Barack Obama romps to victory in the South Carolina primary.

A summary of what's in the major U.S. newspapers.
Jan. 27 2008 5:19 AM

A Boost for Obama

Everyone leads with reports from South Carolina, where Barack Obama scored a resounding victory in yesterday's Democratic primary. Obama won about 55 percent of the total vote, thanks to overwhelming support from black voters; Hillary Clinton trailed on 27 percent, while John Edwards came in a distant third. The New York Times argues that the win puts Obama back on level footing with Clinton in the run-up to coast-to-coast voting on Feb. 5; the Washington Post agrees, noting that Obama's margin of victory was far higher than anyone had anticipated.

The Los Angeles Timesbemoans the racially charged campaigning that preceded the vote; the results also prompted questions about Obama's ability to make good on his message of unity. While he netted four-fifths of the black vote in South Carolina, Obama won the backing of only a quarter of white voters—and as the Post notes, that polarization could allow his opponents to cast his appeal in narrower terms than he would like.

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Still, the LAT reports that black voters remain confident that Obama won't prove merely another Jesse Jackson; and as the NYT points out, the results also raised some awkward questions for Hillary Clinton. Chief among them: Has her campaign's increasing reliance on Bill Clinton backfired? On the NYT's op-ed page, Frankie Rich savages the Clintons' two-for-one strategy, arguing that if Hillary wins the nomination it could provide an easy target for the eventual GOP candidate.

Both the Post and the NYT note that Edwards' disappointing showing casts doubt on the viability of his candidacy; one of his aides admitted that he had struggled to make himself heard in the face of his rivals' celebrity. In a lengthy editorial weighing the candidates' merits, the Post dismisses Edwards as "unpersuasive" and lacking "evidence of presidential stature."

All eyes now turn to Tuesday's Republican primary in Florida, where tempers are already fraying. The Post fronts, and the NYT reefers, news of John McCain's latest attack on Mitt Romney: The senator accused his rival of of having wanted to withdraw from Iraq, and likened his approach to that of Hillary Clinton. Romney demanded an apology, calling the remarks "dishonest" and "simply wrong."

The man with the most at stake in Florida, though, is Rudy Giuliani; the NYT eyes his attempts to rekindle his campaign. One glimmer of hope: Early balloting rates are high across the state, perhaps boding well for Giuliani's attempt to win over early-bird voters before losses in other states raised questions about his viability. Maureen Dowd, meanwhile, mourns the former mayor's failure to indulge his melodramatic streak: "I simply expected that Rudy would rise to greater heights as he fell behind, that he would self-immolate in a dramatic way befitting a man who loves opera and the Godfather movies."

In other news, the NYT fronts word that America's two most senior intelligence officials traveled secretly to Pakistan earlier this month, hoping to persuade President Pervez Musharraf to allow the CIA greater freedom to operate in areas where al-Qaida and the Taliban are still active. The Pakistani leader rebuffed the proposals; the two countries will instead seek to improve surveillance and communication channels. Meanwhile, a former Pakistani interior minister said that security forces were failing to tackle insurgents in the northwest of the country, and warned that some areas faced "total Talibanization."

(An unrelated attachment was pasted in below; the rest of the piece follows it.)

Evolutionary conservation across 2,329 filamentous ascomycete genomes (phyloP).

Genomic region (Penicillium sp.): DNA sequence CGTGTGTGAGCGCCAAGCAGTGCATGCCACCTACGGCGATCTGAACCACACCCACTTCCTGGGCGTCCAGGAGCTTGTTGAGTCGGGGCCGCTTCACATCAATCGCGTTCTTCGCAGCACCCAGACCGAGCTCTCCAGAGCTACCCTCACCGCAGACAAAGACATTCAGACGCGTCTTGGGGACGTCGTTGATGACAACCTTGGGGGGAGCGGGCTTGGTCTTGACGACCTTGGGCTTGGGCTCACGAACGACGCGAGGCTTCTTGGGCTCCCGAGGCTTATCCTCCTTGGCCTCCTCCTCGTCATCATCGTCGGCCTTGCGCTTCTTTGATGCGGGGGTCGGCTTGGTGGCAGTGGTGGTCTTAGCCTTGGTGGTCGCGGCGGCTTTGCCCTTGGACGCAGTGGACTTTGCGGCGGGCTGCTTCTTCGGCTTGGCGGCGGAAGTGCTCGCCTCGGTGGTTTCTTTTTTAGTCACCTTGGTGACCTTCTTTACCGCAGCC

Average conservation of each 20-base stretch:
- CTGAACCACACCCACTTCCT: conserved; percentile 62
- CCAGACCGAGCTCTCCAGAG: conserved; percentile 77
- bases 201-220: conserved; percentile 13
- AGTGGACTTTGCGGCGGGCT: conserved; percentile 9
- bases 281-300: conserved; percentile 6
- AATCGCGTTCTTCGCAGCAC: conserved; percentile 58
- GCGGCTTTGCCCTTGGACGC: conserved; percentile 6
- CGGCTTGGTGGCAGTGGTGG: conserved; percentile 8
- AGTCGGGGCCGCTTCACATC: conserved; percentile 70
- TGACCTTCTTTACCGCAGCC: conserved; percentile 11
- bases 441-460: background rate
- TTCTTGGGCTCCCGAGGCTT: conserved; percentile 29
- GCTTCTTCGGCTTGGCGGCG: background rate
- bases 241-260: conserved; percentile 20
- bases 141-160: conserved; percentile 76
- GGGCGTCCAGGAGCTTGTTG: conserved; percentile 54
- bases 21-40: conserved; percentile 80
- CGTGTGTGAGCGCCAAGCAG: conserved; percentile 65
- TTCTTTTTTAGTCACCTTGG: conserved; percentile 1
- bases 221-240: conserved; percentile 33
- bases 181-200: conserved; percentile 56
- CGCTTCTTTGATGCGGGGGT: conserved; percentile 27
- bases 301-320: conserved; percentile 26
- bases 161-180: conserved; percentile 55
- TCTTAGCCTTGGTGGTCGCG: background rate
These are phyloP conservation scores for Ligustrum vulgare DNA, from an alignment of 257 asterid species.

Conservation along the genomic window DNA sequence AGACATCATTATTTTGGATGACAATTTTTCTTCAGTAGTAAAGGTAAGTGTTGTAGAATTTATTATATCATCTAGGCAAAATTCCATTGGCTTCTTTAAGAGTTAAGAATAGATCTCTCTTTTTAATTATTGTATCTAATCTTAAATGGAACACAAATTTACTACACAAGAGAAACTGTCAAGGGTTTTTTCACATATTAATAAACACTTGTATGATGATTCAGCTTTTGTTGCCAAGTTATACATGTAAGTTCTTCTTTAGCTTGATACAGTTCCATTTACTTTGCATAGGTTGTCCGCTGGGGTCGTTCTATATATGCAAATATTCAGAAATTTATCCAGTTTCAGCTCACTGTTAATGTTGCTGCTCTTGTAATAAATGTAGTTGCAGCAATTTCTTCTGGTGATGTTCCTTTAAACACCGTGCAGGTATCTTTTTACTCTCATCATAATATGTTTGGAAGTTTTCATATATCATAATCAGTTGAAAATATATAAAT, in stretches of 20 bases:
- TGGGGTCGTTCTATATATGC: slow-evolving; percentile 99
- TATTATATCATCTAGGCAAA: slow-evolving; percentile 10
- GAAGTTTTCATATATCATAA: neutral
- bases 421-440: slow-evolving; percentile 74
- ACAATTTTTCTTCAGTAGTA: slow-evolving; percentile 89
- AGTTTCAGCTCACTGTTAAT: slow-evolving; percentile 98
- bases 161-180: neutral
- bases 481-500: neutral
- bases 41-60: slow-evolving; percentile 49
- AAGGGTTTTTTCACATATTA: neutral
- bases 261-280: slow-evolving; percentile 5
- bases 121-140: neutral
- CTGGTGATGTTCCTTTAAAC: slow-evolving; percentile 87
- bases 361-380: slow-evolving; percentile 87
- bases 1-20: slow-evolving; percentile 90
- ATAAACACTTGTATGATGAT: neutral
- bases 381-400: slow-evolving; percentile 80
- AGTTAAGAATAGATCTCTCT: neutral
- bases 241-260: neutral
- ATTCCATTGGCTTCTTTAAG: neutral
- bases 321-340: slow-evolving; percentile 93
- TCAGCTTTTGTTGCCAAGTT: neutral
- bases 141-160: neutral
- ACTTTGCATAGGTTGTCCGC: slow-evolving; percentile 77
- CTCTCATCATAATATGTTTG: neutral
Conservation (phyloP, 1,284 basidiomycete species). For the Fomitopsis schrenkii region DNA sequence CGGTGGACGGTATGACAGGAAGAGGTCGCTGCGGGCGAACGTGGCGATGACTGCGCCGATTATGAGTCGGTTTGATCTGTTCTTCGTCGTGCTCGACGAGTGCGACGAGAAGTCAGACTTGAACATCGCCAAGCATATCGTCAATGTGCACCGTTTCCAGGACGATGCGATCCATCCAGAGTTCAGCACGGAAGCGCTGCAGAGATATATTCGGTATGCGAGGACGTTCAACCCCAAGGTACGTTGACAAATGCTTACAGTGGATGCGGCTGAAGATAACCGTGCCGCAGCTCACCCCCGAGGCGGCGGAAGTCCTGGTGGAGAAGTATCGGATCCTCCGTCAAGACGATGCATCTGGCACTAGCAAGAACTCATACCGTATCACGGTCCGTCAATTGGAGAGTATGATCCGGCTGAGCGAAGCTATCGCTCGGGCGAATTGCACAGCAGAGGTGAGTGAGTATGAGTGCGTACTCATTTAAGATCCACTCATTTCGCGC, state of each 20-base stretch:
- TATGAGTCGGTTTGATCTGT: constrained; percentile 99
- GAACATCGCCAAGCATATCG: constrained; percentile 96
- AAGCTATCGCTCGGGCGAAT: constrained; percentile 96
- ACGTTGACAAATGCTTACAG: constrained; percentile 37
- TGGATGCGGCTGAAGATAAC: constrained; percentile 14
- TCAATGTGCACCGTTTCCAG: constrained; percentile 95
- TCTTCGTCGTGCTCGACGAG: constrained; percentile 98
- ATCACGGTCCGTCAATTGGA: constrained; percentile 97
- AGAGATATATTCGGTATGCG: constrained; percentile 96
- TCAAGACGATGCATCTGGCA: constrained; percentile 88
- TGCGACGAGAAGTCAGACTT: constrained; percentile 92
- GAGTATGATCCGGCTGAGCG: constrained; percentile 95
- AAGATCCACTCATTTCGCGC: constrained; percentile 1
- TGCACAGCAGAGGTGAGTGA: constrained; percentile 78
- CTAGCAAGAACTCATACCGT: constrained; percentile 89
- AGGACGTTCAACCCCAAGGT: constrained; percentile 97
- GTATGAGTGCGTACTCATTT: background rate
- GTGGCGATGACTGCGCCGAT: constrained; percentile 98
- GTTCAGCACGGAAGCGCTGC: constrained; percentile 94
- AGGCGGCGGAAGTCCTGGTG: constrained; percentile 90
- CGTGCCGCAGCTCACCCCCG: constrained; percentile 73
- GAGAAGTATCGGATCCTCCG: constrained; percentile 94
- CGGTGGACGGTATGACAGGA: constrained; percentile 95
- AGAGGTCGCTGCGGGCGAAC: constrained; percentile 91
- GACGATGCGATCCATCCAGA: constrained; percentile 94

Everyone reports on violence in Kenya, where clashes in the previously calm western city of Nakuru left at least 27 people dead. The LAT reports that tensions following last month's disputed presidential vote appear to have spiraled into tit-for-tat tribal attacks, with hundreds of homes torched and dozens of people maimed with machetes. The Post reports that the army has been deployed to pacify the region, but the NYT says the city is still effectively under mob rule.

An American aid worker was abducted by gunmen yesterday morning in the Afghan city of Kandahar. Nobody has yet claimed responsibility, but the NYT reports that insurgents and criminal gangs often carry out kidnappings for ransom in the region. Meanwhile, Afghanistan's President Hamid Karzai was in Davos this week for the World Economic Forum; the Post snagged a lengthy but not overly substantive interview.

The LAT fronts an interview with Russia's "most notorious international outlaw": Andrei Lugovoy, the prime suspect in the 2006 radioactive poisoning of a former Russian spy in London. "I don't agree that the Cold War is back," says the former KGB agent, whose notoriety recently earned him a seat in the Russian parliament. "It has never ended."

Indonesia's former President Suharto, a brutal dictator but a Cold War ally of the United States, died late last night, reports the LAT. The news broke too late for the NYT, which instead ran a piece eying Suharto's fight for life; many Indonesians believed mystic forces were keeping their former leader alive.

Away from the A-sections, the NYTMagazine leads with a look at the end of American hegemony, arguing that 21st-century geopolitics will be defined by "a global, multicivilizational, multipolar battle" between a new Big Three: the United States, Europe, and China. The Post also tackles the question of America's place in the world, reviewing John Bolton and Strobe Talbott's new books on diplomacy and global governance.

Ben Whitford writes for the Guardian, Mother Jones and Newsweek.